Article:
Glenmorangie is a Highland distillery situated in Tain. For some interesting reading, do some research on the 16 men of Tain. I can’t do all of your homework here, so go have some fun. Think Highlander. Anyway…the distillery boasts the tallest stills in Scotland. If you are not too familiar with stills (either having read the articles here on Liquorature or elsewhere), let me explain what this means. As the spirit condenses in the stills it travels up and out the lyne arm. The extra height in Glenmorangie’s stills ensures that much of the distillate runs back down before exiting the lyne arm. This is known as reflux, and means that said spirit will benefit from longer distillation, giving us a more pure spirit.
Generally this means that the end product will be lighter and smoother. This is most certainly the case with Glenmorangie.
Historically this whisky has often been considered as an entry level malt. Though I understand why it is a great gateway, the negative connotations associated with this are unfair and unwarranted. The Glenmorangie Original is my ’house’ bottle at the moment. One I find myself going back to often, and consequently have just opened my second bottle of the year.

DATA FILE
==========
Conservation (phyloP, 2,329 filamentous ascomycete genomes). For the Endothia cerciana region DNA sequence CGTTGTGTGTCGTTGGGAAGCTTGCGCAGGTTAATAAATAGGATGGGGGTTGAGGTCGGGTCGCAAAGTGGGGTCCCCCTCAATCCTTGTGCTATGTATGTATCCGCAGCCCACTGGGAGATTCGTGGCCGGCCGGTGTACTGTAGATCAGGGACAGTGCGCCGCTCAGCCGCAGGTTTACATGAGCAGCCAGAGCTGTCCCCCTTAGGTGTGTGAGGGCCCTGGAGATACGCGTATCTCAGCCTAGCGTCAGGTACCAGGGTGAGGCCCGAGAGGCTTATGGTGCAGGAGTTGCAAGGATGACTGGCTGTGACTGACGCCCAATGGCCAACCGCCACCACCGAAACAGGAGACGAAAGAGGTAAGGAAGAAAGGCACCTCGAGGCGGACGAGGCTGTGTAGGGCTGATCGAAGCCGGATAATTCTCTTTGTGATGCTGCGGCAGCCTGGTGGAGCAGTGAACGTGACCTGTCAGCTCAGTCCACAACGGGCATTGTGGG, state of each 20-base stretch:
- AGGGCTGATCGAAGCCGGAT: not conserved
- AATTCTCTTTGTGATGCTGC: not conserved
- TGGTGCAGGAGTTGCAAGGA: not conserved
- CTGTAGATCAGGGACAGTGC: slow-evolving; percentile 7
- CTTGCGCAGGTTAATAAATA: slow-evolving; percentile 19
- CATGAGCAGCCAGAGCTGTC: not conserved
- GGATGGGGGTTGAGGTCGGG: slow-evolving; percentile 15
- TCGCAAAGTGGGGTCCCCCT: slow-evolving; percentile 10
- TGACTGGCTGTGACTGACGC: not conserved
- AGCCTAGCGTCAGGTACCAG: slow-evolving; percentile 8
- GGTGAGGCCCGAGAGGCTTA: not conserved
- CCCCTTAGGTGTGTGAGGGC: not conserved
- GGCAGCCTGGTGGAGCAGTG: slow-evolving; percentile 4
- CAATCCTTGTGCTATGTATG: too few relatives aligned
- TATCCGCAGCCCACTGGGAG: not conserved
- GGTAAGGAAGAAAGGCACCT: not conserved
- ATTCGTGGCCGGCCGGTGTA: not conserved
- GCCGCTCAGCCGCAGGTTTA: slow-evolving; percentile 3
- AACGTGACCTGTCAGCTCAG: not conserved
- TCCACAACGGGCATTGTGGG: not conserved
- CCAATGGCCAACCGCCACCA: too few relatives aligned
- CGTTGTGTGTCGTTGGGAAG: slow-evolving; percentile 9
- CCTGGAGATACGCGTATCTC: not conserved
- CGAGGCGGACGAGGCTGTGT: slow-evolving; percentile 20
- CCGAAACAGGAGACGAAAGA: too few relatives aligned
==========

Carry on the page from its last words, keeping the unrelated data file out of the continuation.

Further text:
This is truly an easy drinking whisky. It is a beautifully balanced dram that is complimentary to any situation and any drinker. Great for breaking in the novice or for those with a somewhat more refined palate. I find I most enjoy this early in the evening or before dinner. There is no specific note that leaps out as a dominant flavor, but hints of fruit, oak and mild spice vie for the senses, both nose and taste. It is creamy and syrupy across the tongue, with a thin to medium body. It is full of sweetness and warmth which make up for any lack of density.
There is a subtleness here that belies the depth of this whisky. Spend some time with it. I find dissection of this one to be a little difficult to be honest. Enjoy it as the sum of its parts. We don’t always need to know how the motor works to enjoy the ride.
My harshest criticism would be that the finish here doesn’t linger as long as I would hope for, but I suppose that means one need sip a little more frequently . There is a bit of heat that comes along towards the latter part of development, but when it fades…it’s gone.